Reviving Moscow’s industrial zones

The former factory "Krasny Oktiabr" in Moscow becomes an exposition center. Source: Lori / Legion Media

The former factory "Krasny Oktiabr" in Moscow becomes an exposition center. Source: Lori / Legion Media

Former industrial areas become trendy places for Muscovites. Art Strelka, Krasny Oktyabr, Winzavod occupied by artists, musicians and businessmen.

If you take a look at a map of Moscow, you will find many grey spots – industrial areas with plants, factories and thermal power stations. Many of them were shut down long ago, since Moscow is not an industrial center anymore. However, some of the grey industrial properties still seethe with life.

As of today, there are 209 industrial zones in Moscow. These are vast territories, where many plants and factories were shut down years ago and production was stopped.

Investors became giddy over the than 49,000 acres of land. Industrial zones account for 20 percent of the total area of the city, and Moscow officials have admitted that these areas are used quite ineffectively.

Many industrial properties lie close to the center of the city. Some of them were built around 100 years ago. These areas are more than just industrial sites – these are cultural monuments and Moscow’s legacy. Some of them live a happy life in contemporary Moscow.

Art Strelka and Krasny Oktyabr

Art Strelka is one of the first Moscow projects to follow the global gentrification trend. Back in the early 2000s, several deserted garages on the premises of the former Krasny Oktyabr confectionery were occupied by artists; then came the businessmen, putting an end to the reconstruction project.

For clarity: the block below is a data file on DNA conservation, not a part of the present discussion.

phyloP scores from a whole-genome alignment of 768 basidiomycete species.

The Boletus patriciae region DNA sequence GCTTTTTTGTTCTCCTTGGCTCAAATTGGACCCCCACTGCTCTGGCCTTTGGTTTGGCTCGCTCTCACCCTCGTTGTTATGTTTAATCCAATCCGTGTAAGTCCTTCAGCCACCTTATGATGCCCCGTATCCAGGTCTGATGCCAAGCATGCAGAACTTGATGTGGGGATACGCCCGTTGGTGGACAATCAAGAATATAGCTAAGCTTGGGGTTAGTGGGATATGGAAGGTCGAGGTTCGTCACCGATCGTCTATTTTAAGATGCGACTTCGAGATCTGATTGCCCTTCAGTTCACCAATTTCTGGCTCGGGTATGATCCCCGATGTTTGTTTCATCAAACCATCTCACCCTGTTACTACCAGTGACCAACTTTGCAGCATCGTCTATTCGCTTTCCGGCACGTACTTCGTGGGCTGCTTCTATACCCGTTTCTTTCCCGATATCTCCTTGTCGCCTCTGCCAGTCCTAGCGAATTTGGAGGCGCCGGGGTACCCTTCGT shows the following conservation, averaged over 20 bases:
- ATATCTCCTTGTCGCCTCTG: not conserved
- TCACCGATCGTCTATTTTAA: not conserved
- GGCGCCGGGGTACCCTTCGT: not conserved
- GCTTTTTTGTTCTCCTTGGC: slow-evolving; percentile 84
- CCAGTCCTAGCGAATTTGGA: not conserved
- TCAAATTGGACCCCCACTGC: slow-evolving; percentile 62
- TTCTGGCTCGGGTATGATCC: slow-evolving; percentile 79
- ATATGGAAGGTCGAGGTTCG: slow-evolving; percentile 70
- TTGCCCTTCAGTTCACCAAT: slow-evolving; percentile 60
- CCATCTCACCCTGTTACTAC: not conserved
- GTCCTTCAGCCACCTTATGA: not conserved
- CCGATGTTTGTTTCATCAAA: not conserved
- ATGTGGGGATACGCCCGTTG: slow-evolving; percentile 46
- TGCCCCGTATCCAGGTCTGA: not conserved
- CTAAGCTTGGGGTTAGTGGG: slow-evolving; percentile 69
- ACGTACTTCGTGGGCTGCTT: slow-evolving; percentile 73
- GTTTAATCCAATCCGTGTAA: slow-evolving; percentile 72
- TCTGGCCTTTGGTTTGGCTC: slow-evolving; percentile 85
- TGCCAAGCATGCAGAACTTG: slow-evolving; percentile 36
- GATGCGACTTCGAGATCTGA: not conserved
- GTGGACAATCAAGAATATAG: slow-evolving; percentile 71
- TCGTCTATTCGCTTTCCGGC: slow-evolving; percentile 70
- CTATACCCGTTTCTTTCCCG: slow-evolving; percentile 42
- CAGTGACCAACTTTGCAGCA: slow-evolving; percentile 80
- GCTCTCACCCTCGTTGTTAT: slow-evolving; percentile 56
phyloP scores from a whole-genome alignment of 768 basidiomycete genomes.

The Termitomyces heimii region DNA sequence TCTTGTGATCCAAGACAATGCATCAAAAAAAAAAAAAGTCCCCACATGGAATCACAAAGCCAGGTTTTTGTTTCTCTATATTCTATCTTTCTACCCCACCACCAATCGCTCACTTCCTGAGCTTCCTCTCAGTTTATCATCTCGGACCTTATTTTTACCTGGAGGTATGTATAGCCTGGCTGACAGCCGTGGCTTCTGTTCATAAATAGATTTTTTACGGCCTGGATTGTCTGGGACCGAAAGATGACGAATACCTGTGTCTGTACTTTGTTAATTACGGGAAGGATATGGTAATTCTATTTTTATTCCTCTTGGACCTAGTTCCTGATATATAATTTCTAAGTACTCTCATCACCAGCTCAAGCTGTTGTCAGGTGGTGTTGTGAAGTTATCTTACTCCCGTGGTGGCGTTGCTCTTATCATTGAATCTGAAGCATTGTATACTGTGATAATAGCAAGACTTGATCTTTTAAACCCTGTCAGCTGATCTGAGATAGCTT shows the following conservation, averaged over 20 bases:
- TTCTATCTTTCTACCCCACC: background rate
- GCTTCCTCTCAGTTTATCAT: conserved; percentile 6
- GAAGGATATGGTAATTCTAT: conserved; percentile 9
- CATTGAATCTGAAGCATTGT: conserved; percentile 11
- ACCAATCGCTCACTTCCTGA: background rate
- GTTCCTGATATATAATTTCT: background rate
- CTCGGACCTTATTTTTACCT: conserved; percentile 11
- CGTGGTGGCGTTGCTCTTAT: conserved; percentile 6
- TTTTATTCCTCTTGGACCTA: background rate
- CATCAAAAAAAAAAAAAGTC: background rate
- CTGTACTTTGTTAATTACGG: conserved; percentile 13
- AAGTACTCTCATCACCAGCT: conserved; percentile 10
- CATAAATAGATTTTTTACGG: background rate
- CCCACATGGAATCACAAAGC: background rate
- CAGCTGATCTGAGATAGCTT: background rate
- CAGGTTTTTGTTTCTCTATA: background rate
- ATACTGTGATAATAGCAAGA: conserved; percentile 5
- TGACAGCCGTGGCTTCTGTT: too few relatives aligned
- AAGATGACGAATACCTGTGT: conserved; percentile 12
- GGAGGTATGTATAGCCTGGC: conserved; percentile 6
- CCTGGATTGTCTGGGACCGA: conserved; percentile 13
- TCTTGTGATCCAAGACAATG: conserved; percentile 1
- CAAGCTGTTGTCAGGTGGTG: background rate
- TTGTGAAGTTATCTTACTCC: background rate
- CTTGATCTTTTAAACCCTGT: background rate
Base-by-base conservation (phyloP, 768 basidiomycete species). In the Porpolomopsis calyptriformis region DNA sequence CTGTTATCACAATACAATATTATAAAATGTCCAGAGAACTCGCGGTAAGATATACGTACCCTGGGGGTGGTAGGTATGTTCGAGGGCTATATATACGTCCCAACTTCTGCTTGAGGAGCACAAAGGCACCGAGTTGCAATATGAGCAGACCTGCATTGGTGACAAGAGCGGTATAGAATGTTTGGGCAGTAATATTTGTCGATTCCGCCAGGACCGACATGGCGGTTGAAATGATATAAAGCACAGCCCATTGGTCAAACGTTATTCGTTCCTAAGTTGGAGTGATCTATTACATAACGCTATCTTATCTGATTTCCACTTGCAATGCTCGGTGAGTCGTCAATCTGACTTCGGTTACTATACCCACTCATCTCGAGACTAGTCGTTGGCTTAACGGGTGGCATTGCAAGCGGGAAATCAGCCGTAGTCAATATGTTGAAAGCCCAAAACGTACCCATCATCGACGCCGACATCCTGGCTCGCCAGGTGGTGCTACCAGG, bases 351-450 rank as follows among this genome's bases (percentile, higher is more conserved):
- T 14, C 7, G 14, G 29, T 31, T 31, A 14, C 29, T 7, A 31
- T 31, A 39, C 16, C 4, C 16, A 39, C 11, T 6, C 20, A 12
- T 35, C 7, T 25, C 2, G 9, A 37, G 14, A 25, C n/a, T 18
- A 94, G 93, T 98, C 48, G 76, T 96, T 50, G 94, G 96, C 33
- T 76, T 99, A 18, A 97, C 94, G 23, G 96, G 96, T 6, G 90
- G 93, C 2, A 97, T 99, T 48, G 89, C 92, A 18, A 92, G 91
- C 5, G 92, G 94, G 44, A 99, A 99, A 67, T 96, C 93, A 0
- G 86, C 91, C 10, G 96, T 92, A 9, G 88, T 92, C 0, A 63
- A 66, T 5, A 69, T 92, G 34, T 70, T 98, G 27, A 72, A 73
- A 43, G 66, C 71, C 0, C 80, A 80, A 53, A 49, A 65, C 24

Krasny Oktyabr operated as an exposition center from 2004 to 2009, and the land was leased by independent galleries. The center became something of a legend during its short life. Artist Vladimir Dubossarsky wanted Art Strelka to represent all contemporary arts.

Although Art Strelka has closed, the former factory remains a busy art center – the Krasny Oktyabr art cluster borrowed the name of the confectionery.

The cluster features some of Moscow’s most notable landmarks, including the Strelka Institute for Media, Architecture and Design, the Dozhd television channel, Bolshoi Gorod magazine, the Snob project and the Gipsy, Rolling Stone, Reka and Art Academy bars, among other things.

There are no final plans to build up the area of the former sweets factory. One option is to build luxury housing here, with prices up to $25,000–30,000 per square meter. Moscow’s chief architect, Sergei Kuznetsov, believes that people should live and work at Krasny Oktyabr.

“Krasny Oktyabr is a perfect site for a symbiosis of the new and the old,” he told The Village online magazine. “But this space needs to be completed and turned to face the entire city.” In other words, there are no plans to shut down the Krasny Oktyabr facilities.


The old, red-brick factory has preserved its charm, transforming into one of Moscow’s major culture projects in a very short period of time. Winzavod was unveiled in 2007 on the premises of the Moscow Bavaria brewery, which was later turned into a winery.

The area next to downtown Moscow plays host to the most important exhibitions (including the “Best of Russia” exhibition), lectures, exclusive film shows and jazz soirees. Winzavod is also home to a number of unique shops, restaurants, creative workshops, showrooms and schools.